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Thursday, May 12, 2022

Delhi to Varanasi, the unlikely group of five Gyanvapi petitioners

Varying accounts of how the women – one 'never leaves home', another not seen in court – got together for prayer at complex

Written by Asad Rehman | Varanasi |
May 12, 2022 5:23:01 pm
(Left to right) Sita Sahu, Manju Vyas and Rekha Pathak at the Varanasi court on Wednesday. (Express Photo: Anand Singh)

At the heart of the new tension around the disputed Kashi Vishwanath Temple-Gyanvapi Mosque complex in Varanasi are five women petitioners, one Delhi-based, four living in Varanasi, the youngest 35, the oldest 65. Apart from love for ‘Goddess Maa Shringar Gauri’, what connects most of them is a chance satsang meeting, while at least two have some links to Hindu outfits.

It is their petition seeking that they be allowed to pray at ‘a Shringar Gauri Sthal’ inside the complex that led a Civil Judge (Senior Division), Varanasi, to order a videographic inspection. While the mosque management committee has objected to the same, on Thursday, the local court directed that the inspection would go ahead, with a report to be submitted by May 17.

The mosque side had also objected to the Advocate Commissioner appointed by the court for the inspection as “biased”, and on Thursday, the court appointed two more.

While Laxmi Devi, Sita Sahu, Manju Vyas and Rekha Pathak live in Varanasi and have been present at every hearing of the case – which began in August 2021 — the fifth and main petitioner, Rakhi Singh, is based in Delhi and has not been to court.

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Singh’s interest seems to originate from her links to the ‘Vishwa Vedic Sanathan Sangh’. The 35-year-old is a ‘founder member’ of the outfit, which claims to have done “coordination” for the petition. Her uncle, Jitendra Singh Bishen, is the president of the Sangh.

Santosh Singh, the UP convenor of the Vishwa Vedic Sanathan Sangh, says the outfit coordinated with four of the women and brought them together to file the Gyanvapi petition in August 2021. “We are managing the whole case.”

Then there is the husband of Laxmi Devi, 65. Sohan Lal Arya, a senior VHP office-bearer in Varanasi, claims it was he who “inspired and brought together the five women (petitioners)”. Arya, 71, is also the “pairokar (litigants’ agent)” in the petition.

The VHP Varanasi Mahanagar vice-president and spokesperson since 1984, he told The Indian Express: “I inspired the five women to file the petition in the Varanasi court. The five women, including my wife Laxmi Devi, were chosen by me.”

Arya, who claims to have been associated with the RSS since childhood, says he filed his first petition regarding the Kashi Vishwanath-Gyanvapi matter in a Varanasi court in 1985. This time, he adds, he decided to put women in the front as it is they who pray to Goddess Maa Shringar Gauri. “I chose the four women as I needed some women to file the petition. I didn’t have any other names, so I picked them.”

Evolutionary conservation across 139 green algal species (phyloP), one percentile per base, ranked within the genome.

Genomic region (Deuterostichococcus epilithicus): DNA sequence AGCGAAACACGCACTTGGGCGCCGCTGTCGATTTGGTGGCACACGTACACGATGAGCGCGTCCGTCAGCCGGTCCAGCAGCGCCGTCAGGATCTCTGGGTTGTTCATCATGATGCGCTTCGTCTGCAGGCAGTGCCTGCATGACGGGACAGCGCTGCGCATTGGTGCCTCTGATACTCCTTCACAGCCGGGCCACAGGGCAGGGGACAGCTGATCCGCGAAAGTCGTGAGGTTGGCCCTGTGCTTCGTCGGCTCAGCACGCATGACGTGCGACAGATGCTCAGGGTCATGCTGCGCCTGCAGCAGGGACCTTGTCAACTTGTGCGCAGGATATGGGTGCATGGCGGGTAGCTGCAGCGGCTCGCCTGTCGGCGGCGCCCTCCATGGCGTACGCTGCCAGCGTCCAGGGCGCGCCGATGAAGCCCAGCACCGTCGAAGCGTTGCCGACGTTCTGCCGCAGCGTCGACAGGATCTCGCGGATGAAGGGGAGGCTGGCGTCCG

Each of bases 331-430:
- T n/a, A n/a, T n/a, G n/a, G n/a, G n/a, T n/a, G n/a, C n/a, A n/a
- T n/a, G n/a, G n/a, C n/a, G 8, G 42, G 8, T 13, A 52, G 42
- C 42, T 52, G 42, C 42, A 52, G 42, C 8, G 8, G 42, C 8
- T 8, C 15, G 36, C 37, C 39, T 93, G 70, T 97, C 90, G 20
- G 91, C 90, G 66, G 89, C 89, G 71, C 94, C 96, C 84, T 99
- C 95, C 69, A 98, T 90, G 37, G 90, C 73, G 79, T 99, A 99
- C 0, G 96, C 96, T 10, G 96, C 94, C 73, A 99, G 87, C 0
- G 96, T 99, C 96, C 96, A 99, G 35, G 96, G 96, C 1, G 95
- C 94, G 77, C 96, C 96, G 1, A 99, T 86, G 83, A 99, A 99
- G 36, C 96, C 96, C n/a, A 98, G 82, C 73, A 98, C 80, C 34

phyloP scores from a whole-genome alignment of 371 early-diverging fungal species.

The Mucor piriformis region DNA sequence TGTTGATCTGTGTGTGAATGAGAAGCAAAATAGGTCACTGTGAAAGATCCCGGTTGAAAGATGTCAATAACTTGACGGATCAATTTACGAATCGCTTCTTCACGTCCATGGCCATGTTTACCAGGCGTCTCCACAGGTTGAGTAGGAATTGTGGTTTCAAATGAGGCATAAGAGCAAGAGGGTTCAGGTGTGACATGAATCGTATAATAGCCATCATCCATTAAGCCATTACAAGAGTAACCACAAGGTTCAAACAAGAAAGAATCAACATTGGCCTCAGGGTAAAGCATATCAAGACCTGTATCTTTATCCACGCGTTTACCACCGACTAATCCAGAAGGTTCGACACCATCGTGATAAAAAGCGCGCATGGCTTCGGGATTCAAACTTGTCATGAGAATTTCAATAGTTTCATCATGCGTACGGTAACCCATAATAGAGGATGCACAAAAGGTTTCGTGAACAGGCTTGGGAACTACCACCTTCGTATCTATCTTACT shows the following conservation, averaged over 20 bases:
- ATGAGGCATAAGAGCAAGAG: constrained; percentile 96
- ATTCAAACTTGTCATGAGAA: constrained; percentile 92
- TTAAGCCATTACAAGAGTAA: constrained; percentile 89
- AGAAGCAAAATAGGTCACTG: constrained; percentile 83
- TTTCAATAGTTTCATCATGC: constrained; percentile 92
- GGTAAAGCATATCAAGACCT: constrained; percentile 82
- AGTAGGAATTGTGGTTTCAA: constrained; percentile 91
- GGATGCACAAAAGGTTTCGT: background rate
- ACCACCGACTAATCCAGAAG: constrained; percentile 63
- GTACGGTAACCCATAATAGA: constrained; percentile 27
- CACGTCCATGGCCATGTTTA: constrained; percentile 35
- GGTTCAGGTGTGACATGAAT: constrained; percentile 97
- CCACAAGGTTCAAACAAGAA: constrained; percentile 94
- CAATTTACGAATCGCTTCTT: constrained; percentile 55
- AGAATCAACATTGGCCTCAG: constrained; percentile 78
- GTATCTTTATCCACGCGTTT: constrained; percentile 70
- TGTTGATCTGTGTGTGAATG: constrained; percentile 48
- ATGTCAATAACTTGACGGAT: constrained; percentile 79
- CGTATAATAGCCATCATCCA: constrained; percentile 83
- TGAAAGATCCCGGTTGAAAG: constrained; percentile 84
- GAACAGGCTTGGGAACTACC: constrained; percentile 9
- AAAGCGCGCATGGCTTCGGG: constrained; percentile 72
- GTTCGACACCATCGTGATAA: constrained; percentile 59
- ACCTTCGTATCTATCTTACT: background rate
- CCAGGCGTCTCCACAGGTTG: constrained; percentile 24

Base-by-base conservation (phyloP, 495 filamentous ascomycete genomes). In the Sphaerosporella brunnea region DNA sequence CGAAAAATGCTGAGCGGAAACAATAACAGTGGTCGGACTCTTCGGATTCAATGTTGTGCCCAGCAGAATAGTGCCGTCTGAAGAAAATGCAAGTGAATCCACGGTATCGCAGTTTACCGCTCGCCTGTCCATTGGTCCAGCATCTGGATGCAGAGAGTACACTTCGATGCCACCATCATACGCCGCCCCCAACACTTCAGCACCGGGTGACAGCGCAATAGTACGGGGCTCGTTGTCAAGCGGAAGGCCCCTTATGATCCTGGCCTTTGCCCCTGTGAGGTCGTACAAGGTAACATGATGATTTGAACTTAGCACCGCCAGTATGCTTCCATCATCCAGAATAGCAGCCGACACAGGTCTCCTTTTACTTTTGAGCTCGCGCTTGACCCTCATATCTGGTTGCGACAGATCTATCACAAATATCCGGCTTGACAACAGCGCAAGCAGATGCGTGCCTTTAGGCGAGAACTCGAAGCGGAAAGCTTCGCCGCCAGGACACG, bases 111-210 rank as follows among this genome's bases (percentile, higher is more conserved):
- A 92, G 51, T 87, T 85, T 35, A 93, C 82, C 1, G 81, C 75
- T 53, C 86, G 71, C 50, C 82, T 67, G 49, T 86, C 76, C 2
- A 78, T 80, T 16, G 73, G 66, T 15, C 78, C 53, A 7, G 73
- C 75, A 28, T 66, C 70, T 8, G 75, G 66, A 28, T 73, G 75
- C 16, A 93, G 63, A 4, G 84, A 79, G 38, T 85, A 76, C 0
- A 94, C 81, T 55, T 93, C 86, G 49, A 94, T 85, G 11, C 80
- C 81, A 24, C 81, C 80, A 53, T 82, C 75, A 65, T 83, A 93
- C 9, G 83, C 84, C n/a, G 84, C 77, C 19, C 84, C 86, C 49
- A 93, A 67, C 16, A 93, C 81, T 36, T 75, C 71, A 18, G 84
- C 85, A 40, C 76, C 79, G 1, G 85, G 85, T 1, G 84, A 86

The Vishwa Vedic Sanathan Sangh was founded in 2018 “for the cause of Hindutva”. Headquartered in Uttar Pradesh’s Gonda district, it claims to have an office in New Delhi and several other states.

The outfit has also filed cases over the status of Qutub Minar in a New Delhi court (on Tuesday, some Hindu activists tried to recite Hanuman Chalisa there, claiming it was Vishnu Stambh); as well as one regarding the Krishna Janmasthan in a Mathura court, which also involves a dispute with a mosque.

Sita Sahu, one of the five petitioners, has another account of how they came together for the case. “Four of us met at a satsang and decided to file the petition. We were contacted by Rakhi Singh saying she wanted to be a part of the petition, so we included her too.”

Rakhi Singh, 35

The main petitioner, the Delhi-based Rakhi Singh is a founding member of the Vishwa Vedic Sanathan Sangh. Singh has not appeared for any of the hearings in the case, and remained unreachable for comment.

The outfit’s UP convenor, Santosh Singh, says Rakhi Singh “is a social worker working for the cause of Hindutva”. On her interest in the temple-mosque complex, Santosh Singh says: “She has visited Varanasi multiple times and is a worshipper of Goddess Maa Shringar Gauri.”

Laxmi Devi, 65

Laxmi Devi’s husband, VHP leader Sohan Lal Arya, says she is a homemaker who has never been associated with any outfit or organisation. “She barely ever leaves the house,” he adds, including to come to the court hearing. So Arya appears on her behalf.

The couple live in Varanasi’s Mahmoorganj area.

Sita Sahu, 40

The married Sahu runs a small general store from her house in Chetganj area of Varanasi, just 2 km from the complex. While she has never been associated with any outfit or organisation, she says, “we are doing work for Hindu religion and filed the petition because we are not allowed to properly worship our Goddess at the temple”.

Manju Vyas, 49

Vyas runs a beauty parlour from her house located 1.5 km from the Gyanvapi complex and is not a member or office-bearer of any outfit or organisation either. Apart from her small business, she says, she “looks after my family”. Her interest is to pray at the Shringar Gauri Sthal, she says.

Rekha Pathak, 35

Pathak, a resident of Hanuman Pathak area, which is also located in the vicinity of the Kashi Vishwanath temple complex, is a homemaker. She says she became a part of the petition for the cause of her Goddess. “I felt bad that women who go to the temple for worship are not allowed past the barricading, so I became a part of the petition. The decision to file the petition was taken by us during a satsang of the temple because all of us worship the Goddess,” she says.

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